In this episode of Metrics & Chill, learn how ProfitWell grows one metric that’s crucial for both them and their customers: revenue per customer.
Metrics & Chill Podcast | Apr 16
Kiera Abbamonte on March 19, 2021 (last modified on March 25, 2021) • 4 minute read
Chris Cardone, Customer Success Lead at Unstack, talked with John Bonini on an episode of the Metrics and Chill podcast. Chris shared how Unstack approaches one key metric that’s crucial for SaaS businesses: Churn.
A no-code marketing platform that allows marketers and entrepreneurs to launch and scale a business more quickly, Unstack needed to better understand the underlying reasons why customers churn. To do that, they built a robust, proactive, and standardized process for diagnosing and fixing churn.
Read on for more details, or listen to the full episode here:
The metric Chris and Unstack have been focusing on a lot is churn. As Chris explained it, “Customers who were really great fits for us were churning. That wasn’t a good signal to us. We thought, ‘That’s preventable.’”
After looking at their churn rate and involuntary churn in particular, Chris and team zeroed in on one aspect of churn they could proactively fix right away: Involuntary churn.
“We looked at involuntary churn—where churn comes from a payment failure—as an area we could quickly resolve and fix,” Chris explained.
Beyond that, the team knew they needed a mechanism for better understanding the reasons behind voluntary churn.
Chris knew that fixing that involuntary churn was the simplest, fastest way to eliminate a chunk of their churn.
“In the B2B industry, involuntary churn is at 1.39%. For us, about 3% of our churn was involuntary,” Chris said. “That’s a whole percent of churn that we could completely prevent just by having systems in place that alert the customer success manager when a payment has failed.”
That was Opportunity #1.
Opportunity #2 relied on putting a system in place to help them centralize data on churning customers and standardizing a process for identifying common sources of churn. By doing so, the team saw a huge opportunity to meaningfully reduce churn.
Once they zeroed in on churn, the next steps became clear.
They could immediately eliminate a sizable chunk of involuntary churn by setting up a constant monitoring system to alert customer success agents when a payment fails. From there, the customer success team could proactively reach out to customers on a human-to-human level, alerting customers to the payment issue and helping them right it.
The next step was to build a system for understanding and getting proactive about the other churn—the voluntary kind.
“The first thing we did when we were experiencing all this churn is we talked to people,” Chris said. “We standardized a form of what we wanted to ask people. We asked the right questions—we standardized the churn process.”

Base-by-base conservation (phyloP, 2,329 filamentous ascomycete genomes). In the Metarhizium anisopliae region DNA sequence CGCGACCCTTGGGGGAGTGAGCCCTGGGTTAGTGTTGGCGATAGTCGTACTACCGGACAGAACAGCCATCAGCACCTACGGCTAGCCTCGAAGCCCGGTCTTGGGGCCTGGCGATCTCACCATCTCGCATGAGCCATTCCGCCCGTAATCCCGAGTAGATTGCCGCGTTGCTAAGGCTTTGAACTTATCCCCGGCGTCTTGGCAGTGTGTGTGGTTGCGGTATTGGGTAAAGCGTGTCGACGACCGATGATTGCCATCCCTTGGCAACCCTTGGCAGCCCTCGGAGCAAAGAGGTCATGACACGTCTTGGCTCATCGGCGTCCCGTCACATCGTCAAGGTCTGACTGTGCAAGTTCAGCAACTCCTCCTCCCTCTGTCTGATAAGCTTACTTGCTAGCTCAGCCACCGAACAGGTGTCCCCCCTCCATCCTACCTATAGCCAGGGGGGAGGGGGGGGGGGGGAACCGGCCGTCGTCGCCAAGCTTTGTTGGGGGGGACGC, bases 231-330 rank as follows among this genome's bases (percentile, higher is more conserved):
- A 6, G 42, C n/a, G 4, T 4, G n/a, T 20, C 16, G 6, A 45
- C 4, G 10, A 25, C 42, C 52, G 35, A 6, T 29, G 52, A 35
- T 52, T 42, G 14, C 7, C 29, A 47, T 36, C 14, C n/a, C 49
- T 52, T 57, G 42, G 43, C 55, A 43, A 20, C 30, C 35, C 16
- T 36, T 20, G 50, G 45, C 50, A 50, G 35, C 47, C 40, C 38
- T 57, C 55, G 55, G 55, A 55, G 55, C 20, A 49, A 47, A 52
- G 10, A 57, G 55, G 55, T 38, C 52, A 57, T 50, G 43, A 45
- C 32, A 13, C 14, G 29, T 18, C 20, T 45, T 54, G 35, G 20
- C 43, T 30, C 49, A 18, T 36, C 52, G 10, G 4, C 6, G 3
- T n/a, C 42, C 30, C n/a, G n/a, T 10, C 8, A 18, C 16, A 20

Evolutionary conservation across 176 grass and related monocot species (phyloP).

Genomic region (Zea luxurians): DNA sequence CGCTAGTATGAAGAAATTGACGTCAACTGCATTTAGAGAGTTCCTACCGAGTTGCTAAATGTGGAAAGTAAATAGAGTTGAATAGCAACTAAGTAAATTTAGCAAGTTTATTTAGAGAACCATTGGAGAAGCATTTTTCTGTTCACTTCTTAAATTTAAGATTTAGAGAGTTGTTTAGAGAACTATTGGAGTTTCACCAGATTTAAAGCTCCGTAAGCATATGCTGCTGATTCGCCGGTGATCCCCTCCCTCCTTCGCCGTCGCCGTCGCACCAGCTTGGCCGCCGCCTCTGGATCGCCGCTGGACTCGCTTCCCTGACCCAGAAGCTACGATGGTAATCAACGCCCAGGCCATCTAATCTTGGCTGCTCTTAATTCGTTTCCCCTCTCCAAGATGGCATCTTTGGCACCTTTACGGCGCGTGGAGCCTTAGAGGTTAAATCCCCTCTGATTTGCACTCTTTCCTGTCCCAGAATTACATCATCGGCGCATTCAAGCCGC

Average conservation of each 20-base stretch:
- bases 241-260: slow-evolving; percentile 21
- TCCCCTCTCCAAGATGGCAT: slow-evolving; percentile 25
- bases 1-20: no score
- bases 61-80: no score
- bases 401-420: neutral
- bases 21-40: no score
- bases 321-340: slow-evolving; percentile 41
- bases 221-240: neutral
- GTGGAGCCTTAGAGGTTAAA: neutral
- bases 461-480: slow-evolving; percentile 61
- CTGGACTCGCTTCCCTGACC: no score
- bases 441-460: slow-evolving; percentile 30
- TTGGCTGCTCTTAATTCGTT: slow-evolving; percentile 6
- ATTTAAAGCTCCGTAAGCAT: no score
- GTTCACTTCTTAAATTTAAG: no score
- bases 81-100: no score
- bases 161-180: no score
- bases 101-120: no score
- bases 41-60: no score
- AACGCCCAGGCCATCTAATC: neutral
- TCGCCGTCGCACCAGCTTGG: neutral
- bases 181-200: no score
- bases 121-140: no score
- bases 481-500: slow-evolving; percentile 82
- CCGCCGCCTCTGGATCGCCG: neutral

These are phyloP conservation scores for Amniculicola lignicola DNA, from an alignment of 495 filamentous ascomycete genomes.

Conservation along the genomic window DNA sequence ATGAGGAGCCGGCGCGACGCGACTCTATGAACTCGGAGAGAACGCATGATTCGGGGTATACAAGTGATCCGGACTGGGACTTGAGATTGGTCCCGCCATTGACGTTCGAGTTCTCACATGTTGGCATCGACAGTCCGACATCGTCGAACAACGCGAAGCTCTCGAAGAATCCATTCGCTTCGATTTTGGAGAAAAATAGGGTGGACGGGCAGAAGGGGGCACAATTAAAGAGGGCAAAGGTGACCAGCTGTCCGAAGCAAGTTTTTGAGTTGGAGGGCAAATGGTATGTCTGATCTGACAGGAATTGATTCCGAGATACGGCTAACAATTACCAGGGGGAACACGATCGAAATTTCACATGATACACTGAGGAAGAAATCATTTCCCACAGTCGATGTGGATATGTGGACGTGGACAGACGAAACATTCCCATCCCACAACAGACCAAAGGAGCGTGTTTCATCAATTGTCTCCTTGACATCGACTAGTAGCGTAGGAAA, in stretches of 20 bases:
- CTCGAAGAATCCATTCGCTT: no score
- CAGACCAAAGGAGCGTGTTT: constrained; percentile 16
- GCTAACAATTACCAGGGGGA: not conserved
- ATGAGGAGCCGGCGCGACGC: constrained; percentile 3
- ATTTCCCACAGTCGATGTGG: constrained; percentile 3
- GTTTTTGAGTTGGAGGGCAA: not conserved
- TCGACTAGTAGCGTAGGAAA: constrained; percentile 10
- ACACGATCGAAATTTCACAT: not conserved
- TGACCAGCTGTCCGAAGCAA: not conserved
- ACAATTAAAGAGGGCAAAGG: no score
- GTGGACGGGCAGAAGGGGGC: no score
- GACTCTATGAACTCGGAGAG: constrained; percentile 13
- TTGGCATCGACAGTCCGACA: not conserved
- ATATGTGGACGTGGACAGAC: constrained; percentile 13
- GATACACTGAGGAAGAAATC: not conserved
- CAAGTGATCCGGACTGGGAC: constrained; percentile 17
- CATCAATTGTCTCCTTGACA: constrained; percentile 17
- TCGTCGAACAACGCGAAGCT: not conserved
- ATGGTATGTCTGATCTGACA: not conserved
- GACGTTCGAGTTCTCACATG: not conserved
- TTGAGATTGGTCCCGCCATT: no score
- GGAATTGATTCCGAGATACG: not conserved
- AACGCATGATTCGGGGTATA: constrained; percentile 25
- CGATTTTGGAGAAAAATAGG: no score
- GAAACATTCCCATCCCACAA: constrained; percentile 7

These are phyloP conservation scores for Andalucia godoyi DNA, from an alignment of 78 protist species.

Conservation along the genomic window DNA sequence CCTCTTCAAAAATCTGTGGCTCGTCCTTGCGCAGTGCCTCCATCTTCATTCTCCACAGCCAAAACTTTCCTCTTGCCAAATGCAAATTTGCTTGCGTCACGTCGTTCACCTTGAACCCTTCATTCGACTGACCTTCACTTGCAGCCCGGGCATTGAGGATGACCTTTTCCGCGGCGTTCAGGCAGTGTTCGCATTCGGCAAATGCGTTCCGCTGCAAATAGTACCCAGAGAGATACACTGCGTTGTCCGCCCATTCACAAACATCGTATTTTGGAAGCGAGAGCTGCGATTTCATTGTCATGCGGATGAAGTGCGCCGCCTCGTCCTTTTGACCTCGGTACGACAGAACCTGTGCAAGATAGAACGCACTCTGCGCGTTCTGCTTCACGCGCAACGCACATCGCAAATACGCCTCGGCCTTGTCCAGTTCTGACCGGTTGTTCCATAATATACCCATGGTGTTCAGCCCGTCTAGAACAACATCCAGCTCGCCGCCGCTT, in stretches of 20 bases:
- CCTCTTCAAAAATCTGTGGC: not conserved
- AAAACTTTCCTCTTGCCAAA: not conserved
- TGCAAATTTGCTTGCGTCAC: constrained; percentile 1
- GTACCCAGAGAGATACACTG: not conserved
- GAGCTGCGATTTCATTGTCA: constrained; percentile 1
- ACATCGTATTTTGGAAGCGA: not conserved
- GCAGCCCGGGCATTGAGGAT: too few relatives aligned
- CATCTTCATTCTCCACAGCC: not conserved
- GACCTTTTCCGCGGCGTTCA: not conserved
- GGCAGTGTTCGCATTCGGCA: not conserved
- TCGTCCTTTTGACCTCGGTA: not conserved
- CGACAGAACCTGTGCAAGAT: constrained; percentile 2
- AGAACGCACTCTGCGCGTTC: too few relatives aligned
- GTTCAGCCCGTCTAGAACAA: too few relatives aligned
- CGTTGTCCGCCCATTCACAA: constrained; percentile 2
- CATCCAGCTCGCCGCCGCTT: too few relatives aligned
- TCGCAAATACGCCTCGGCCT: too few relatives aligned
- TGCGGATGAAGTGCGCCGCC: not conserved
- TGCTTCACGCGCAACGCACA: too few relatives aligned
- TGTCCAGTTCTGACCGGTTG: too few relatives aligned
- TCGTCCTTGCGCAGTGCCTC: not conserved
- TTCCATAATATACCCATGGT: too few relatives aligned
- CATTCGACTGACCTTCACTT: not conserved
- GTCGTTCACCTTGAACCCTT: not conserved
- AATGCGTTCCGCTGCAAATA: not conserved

According to Chris, centralizing the resulting data and making it accessible across the team was the key to identifying trends in churn and addressing them head-on.
“It’s accessible to every single C-level on our team, every manager who needs access to it,” Chris explained. “So they can constantly review that and see where it’s leaning for this month.”
As an example, Chris added, “[The form] provided us information that education was a missing sector—so we developed a lot more educational materials and became more proactive about the distribution of them.”
Now that the system is built and standardized, the team approaches the resulting data as a kind of rolling, constant feedback.
“We implemented constant monitoring,” Chris said. “One thing we found about a lot of customers who churned is their activity on the platform was slimming a lot in the last month. So we set up monitoring to be able to see when a customer was falling off the trail of activity, so we can be more proactive in reaching out to those customers.”
In short, the team uses trends in their churn data to take concrete, proactive steps to avoid future churn.
“We’ve been able to leverage our data to prevent future churns. You can save one churn by analyzing that one specific churn and having a very specific outreach. Or you can use it to then prevent further churn,” Chris explained.
Right off the bat, Chris and Unstack saw improvements in involuntary churn. “We have decreased involuntary churn a lot by having a human get involved proactively. It was a quick win, especially having a person do it.”
In most cases, when a human customer success agent reaches out about payment failures, customers are able to fix the problem in less than 24 hours. Boom—churn unchurned.
As for voluntary churn, Chris said, “We’re always looking for rising reasons for churn that are coming up. Having one form that every single piece of churn has to go through is really beneficial in being able to notice, ‘Hey, this feature we’re missing is actually starting to cost us dollars.’”
“Our metrics are still being measured year-over-year,” Chris told John, “but we’re already seeing churn lowering from month-to-month.”
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